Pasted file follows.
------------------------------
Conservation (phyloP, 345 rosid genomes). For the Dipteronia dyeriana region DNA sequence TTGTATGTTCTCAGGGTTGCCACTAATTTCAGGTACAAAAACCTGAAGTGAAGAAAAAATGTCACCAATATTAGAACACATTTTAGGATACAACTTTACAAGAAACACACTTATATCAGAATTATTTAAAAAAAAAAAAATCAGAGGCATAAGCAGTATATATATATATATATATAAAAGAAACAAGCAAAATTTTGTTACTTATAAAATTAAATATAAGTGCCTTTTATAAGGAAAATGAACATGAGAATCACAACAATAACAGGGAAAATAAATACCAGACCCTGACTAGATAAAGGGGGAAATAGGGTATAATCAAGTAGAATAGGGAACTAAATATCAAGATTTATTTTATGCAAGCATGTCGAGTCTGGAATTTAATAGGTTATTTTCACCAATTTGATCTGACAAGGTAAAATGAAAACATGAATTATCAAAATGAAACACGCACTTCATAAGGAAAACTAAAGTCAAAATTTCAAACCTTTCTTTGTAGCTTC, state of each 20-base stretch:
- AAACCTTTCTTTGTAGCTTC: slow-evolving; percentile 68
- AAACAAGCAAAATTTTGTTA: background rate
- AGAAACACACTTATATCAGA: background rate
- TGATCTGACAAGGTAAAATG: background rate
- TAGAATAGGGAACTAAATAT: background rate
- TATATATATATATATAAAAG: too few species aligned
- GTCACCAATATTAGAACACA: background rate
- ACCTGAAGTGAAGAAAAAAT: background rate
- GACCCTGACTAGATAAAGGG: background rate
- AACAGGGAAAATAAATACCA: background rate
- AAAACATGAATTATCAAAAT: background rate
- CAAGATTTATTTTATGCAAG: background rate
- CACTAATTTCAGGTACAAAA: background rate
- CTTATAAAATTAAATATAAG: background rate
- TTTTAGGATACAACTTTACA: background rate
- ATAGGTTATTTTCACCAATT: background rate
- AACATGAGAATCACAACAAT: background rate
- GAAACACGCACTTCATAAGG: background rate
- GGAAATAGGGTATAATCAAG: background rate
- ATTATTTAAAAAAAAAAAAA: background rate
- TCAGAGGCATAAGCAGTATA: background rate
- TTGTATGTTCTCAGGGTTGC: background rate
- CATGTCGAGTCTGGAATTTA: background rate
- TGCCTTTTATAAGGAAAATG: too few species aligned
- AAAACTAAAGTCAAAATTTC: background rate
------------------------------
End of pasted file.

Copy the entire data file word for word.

Conservation (phyloP, 345 rosid genomes). For the Dipteronia dyeriana region DNA sequence TTGTATGTTCTCAGGGTTGCCACTAATTTCAGGTACAAAAACCTGAAGTGAAGAAAAAATGTCACCAATATTAGAACACATTTTAGGATACAACTTTACAAGAAACACACTTATATCAGAATTATTTAAAAAAAAAAAAATCAGAGGCATAAGCAGTATATATATATATATATATAAAAGAAACAAGCAAAATTTTGTTACTTATAAAATTAAATATAAGTGCCTTTTATAAGGAAAATGAACATGAGAATCACAACAATAACAGGGAAAATAAATACCAGACCCTGACTAGATAAAGGGGGAAATAGGGTATAATCAAGTAGAATAGGGAACTAAATATCAAGATTTATTTTATGCAAGCATGTCGAGTCTGGAATTTAATAGGTTATTTTCACCAATTTGATCTGACAAGGTAAAATGAAAACATGAATTATCAAAATGAAACACGCACTTCATAAGGAAAACTAAAGTCAAAATTTCAAACCTTTCTTTGTAGCTTC, state of each 20-base stretch:
- AAACCTTTCTTTGTAGCTTC: slow-evolving; percentile 68
- AAACAAGCAAAATTTTGTTA: background rate
- AGAAACACACTTATATCAGA: background rate
- TGATCTGACAAGGTAAAATG: background rate
- TAGAATAGGGAACTAAATAT: background rate
- TATATATATATATATAAAAG: too few species aligned
- GTCACCAATATTAGAACACA: background rate
- ACCTGAAGTGAAGAAAAAAT: background rate
- GACCCTGACTAGATAAAGGG: background rate
- AACAGGGAAAATAAATACCA: background rate
- AAAACATGAATTATCAAAAT: background rate
- CAAGATTTATTTTATGCAAG: background rate
- CACTAATTTCAGGTACAAAA: background rate
- CTTATAAAATTAAATATAAG: background rate
- TTTTAGGATACAACTTTACA: background rate
- ATAGGTTATTTTCACCAATT: background rate
- AACATGAGAATCACAACAAT: background rate
- GAAACACGCACTTCATAAGG: background rate
- GGAAATAGGGTATAATCAAG: background rate
- ATTATTTAAAAAAAAAAAAA: background rate
- TCAGAGGCATAAGCAGTATA: background rate
- TTGTATGTTCTCAGGGTTGC: background rate
- CATGTCGAGTCTGGAATTTA: background rate
- TGCCTTTTATAAGGAAAATG: too few species aligned
- AAAACTAAAGTCAAAATTTC: background rate